For our products that are available only by prescription, successful sales by our partners depend on the availability of adequate coverage and reimbursement from third‑party payors. Patients who are prescribed medicine for the treatment of their conditions generally rely on third‑party payors to reimburse all or part of the costs associated with their prescription drugs. Adequate coverage and reimbursement from governmental healthcare programs, such as Medicare and Medicaid, and private third‑party payors is critical to new product acceptance. Coverage decisions may depend upon clinical and economic standards that disfavor new drug products when more established or lower cost therapeutic alternatives are already available or subsequently become available. Our proprietary self-funded drug development programs incorporate active drug ingredients that have been previously approved and marketed and that generally are available as less expensive generic products in non-transdermal dosage forms. If our products do not demonstrate superior efficacy profiles or other benefits compared to existing products or dosage forms, they may not qualify for coverage and reimbursement. Even if we obtain coverage for a given product, the resulting reimbursement payment rates might not be adequate or may require co‑payments or co-insurance payments that patients find unacceptably high. Patients are unlikely to use our products unless coverage is provided and reimbursement is adequate to cover a significant portion of the cost of our products.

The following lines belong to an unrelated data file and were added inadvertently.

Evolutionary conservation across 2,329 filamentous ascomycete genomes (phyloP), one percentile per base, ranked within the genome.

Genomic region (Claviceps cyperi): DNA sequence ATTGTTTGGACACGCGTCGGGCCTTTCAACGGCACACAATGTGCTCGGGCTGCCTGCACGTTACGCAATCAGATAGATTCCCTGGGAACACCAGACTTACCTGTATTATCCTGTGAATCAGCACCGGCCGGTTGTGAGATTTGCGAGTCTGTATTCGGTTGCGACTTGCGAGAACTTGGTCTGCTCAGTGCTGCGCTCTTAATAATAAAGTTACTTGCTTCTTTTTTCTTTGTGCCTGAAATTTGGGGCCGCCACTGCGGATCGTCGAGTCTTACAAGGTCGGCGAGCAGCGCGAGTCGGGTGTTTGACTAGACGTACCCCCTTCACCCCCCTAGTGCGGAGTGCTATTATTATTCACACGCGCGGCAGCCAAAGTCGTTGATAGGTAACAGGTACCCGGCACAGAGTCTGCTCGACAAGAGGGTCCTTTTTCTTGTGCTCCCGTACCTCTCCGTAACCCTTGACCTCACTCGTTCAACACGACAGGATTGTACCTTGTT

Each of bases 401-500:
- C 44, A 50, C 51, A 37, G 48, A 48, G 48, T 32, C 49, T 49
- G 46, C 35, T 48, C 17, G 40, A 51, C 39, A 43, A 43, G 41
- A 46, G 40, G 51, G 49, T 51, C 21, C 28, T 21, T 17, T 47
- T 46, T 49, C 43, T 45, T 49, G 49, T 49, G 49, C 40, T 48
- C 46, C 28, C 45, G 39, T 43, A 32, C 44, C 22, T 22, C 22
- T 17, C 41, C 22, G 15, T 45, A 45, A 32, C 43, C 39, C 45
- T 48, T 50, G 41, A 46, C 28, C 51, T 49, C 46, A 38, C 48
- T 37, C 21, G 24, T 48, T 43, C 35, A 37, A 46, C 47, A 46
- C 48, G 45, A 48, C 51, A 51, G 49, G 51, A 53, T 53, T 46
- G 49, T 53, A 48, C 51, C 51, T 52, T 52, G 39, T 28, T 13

In addition, the market for our products will depend significantly on access to third‑party payors’ drug formularies, which are the lists of medications for which third‑party payors provide coverage and reimbursement. The industry competition to be included in such formularies often leads to downward pricing pressures on pharmaceutical companies. Also, third‑party payors may refuse to include a particular branded drug in their formularies or otherwise restrict patient access to a branded drug when a less costly generic equivalent or other alternative is available.